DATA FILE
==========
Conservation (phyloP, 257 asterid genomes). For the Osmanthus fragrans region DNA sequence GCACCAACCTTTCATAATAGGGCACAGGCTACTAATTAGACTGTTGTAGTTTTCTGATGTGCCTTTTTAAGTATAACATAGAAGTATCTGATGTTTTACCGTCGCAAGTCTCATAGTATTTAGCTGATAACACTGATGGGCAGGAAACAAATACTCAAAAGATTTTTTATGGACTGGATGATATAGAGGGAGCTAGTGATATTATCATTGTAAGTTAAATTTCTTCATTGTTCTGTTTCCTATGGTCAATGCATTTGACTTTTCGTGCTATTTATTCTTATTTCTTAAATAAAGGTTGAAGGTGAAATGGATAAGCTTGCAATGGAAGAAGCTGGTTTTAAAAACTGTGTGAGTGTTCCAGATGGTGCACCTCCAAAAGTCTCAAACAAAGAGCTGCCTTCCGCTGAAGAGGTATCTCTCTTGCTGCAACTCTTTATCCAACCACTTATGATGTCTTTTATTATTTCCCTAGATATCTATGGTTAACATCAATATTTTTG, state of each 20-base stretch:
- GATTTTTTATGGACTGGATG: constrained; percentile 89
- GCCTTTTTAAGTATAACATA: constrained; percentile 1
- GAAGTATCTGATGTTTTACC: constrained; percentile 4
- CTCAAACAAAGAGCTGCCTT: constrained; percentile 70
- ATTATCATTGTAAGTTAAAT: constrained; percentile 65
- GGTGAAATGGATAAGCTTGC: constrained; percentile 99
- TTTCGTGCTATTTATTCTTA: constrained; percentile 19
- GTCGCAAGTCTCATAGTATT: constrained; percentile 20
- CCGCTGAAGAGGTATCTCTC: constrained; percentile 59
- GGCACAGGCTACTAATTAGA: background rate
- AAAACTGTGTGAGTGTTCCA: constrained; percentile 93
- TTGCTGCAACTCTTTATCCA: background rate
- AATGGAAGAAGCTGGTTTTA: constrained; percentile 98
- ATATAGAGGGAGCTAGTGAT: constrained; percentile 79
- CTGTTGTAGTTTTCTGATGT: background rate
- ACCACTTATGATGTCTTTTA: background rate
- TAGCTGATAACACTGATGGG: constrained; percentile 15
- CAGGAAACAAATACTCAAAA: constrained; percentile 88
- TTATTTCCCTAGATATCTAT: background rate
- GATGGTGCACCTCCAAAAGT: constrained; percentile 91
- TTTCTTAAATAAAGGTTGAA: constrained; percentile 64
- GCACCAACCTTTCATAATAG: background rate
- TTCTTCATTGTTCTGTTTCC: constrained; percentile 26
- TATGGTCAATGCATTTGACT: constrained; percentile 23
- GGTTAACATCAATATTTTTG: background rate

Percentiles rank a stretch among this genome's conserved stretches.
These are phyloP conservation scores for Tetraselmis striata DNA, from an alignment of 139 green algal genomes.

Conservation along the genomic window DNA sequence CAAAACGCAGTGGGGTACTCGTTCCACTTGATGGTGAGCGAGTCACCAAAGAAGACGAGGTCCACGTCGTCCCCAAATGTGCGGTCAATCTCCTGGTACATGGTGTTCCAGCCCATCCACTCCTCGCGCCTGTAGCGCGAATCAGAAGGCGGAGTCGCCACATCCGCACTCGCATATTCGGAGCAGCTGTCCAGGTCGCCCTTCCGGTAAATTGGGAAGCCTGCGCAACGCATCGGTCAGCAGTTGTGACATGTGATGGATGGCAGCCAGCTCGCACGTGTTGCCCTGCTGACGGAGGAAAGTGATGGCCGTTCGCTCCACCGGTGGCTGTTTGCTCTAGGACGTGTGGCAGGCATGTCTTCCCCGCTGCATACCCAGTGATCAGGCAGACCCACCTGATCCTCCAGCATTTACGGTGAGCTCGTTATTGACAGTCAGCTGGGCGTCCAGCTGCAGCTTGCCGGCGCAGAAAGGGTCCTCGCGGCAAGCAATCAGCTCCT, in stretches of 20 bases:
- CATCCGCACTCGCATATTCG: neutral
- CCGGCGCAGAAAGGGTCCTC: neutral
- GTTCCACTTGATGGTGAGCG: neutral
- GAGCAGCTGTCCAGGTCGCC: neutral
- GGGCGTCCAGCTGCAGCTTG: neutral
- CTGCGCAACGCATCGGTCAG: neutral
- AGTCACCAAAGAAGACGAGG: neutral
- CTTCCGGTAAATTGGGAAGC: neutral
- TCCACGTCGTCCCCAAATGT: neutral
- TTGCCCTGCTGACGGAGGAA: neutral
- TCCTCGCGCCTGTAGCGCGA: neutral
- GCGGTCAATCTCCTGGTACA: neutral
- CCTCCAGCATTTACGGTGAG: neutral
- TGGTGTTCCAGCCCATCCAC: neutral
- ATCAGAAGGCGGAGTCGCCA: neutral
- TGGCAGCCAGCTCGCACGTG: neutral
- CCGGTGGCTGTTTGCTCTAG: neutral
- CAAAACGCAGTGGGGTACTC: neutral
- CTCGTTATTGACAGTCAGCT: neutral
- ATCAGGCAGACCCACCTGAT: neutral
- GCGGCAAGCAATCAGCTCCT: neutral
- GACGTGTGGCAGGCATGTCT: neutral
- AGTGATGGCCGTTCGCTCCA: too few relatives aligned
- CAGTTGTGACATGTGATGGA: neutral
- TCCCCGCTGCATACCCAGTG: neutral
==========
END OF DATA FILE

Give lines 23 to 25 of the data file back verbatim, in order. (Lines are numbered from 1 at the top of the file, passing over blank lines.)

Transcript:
- GCACCAACCTTTCATAATAG: background rate
- TTCTTCATTGTTCTGTTTCC: constrained; percentile 26
- TATGGTCAATGCATTTGACT: constrained; percentile 23